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Joshua Boyle defence allowed to question Caitlan Coleman about her sexual history, judge rules

Caitlan Coleman and Joshua Boyle in photos taken shortly after they returned to Canada in October 2017, after being released from captivity in Afghanistan.
Caitlan Coleman and Joshua Boyle in photos taken shortly after they returned to Canada in October 2017, after being released from captivity in Afghanistan.

A judge has dismissed an application from former Afghanistan hostage Caitlan Coleman to block questions about her sexual history with Joshua Boyle who faces allegations involving sexual violence against his estranged wife.

Ontario Superior Court Justice Ronald Laliberté decided to exercise his discretion and not review the trial judge’s decision to allow a limited series of sex-related questions.

Laliberté said the application raised difficult issues about an accused person’s rights, victims’ rights, criminal court procedure and trial delays.

Allowing a victim to interrupt a criminal trial to bring such an application, he said, could result in the kind of court delays that the Supreme Court denounced in R. v. Jordan. But the Jordan decision, Laliberté said, did not offer any guidance about how a court should assess those delays since the victim is not bound to follow the principles of that decision.

What’s more, the judge noted, a trial is ultimately a contest between an accused person and the state.

And he concluded that considering Coleman’s application in the middle of a trial would wrongly serve to elevate a complainant’s rights over an accused person’s rights.

“The point of all of this,” Laliberté said, “is not to deny the importance of a complainant’s right to privacy, dignity and equality in matters involving allegations of sexual violence.

“The court must recognize that a balance must be achieved in weighing Charter rights. An accused person who is presumed innocent and whose liberty is at stake should not be given lesser rights.”

Laliberté’s ruling means that Boyle’s trial will resume in early July, when the Crown is expected to conclude its evidence.

The trial was interrupted in late April after Judge Peter K. Doody ruled that Boyle’s lawyer, Lawrence Greenspon, could ask Coleman a limited series of relevant questions, including ones that touched on biting, bondage and anal sex.

Doody said the evidence that Greenspon sought could speak to the credibility and reliability of Coleman, the trial’s key witness.

Boyle faces 19 criminal charges, four of which involve allegations of sexual violence against Coleman. He has pleaded not guilty to all counts.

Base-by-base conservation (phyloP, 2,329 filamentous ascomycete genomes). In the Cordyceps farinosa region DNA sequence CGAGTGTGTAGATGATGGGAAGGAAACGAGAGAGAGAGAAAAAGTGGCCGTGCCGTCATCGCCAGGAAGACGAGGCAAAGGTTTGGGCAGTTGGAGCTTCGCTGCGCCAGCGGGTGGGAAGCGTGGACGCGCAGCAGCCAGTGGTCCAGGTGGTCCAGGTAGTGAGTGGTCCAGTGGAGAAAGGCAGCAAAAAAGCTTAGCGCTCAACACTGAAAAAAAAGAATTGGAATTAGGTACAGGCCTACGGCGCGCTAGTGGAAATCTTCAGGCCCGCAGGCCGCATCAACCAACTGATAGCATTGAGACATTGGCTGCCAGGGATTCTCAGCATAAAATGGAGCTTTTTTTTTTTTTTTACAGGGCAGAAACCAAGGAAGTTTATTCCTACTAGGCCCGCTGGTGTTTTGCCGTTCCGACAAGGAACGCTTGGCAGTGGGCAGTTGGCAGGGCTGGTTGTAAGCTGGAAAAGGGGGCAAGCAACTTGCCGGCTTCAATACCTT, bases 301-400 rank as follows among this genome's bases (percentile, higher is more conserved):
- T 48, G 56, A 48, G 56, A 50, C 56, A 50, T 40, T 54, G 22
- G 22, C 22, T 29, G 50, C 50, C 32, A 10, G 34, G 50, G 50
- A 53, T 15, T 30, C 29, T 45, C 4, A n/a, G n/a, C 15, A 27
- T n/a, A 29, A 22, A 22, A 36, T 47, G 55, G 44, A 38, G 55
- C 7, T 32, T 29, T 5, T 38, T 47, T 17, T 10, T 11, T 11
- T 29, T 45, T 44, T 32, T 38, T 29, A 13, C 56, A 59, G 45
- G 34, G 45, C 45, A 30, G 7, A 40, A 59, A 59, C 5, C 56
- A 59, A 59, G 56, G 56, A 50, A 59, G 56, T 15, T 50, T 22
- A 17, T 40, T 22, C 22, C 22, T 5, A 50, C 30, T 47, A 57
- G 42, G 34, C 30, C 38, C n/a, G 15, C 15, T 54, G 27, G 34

After Doody’s decision to allow some questions about Coleman’s sexual history, her lawyer, Ian Carter, announced that he was going to file an application that challenged the ruling.

Carter argued that Sect. 276 of the Criminal Code, a new provision designed to better protect sexual assault victims, would be rendered meaningless if the questions were allowed. The section prohibits irrelevant evidence about a complainant’s sexual history.

Carter’s application for a review of that ruling suspended the criminal trial so that arguments could be heard before Justice Laliberte.

In his decision, Justice Laliberte said he would not exercise his discretion to review Doody’s ruling. But if he was wrong on that question of law, Laliberte wrote, he would still find there was no reason to quash Judge Doody’s ruling.

“The court is of the view that the trial judge was correct in finding that the proposed evidence is relevant to an issue at trial,” he said.

Boyle’s lawyer contends the alleged incidents of sexual violence did not happen, and that Coleman is consciously or unconsciously recalling consensual acts that she now considers non-consensual.

Coleman has already admitted on two occasions in her evidence that she might be confusing memories.

Coleman is the principal complainant in the case.

Boyle and Coleman were married in July 2011 after a tumultuous, on-again, off-again courtship during which Boyle was at one point married to Zaynab Khadr, eldest daughter of Ahmed Said Khadr, a member of Osama bin Laden’s inner circle.

Coleman began divorce proceedings against Boyle eight months into their marriage, but they reconciled and travelled together to Central Asia. They entered Afghanistan in October 2012 and were kidnapped by members of the Taliban-linked Haqqani network just outside Kabul.

They were held hostage for five years – they had three children in captivity – before being rescued by Pakistani forces in October 2017.

The family met Prime Minister Justin Trudeau upon their return to Canada.

Copyright Postmedia Network Inc., 2019

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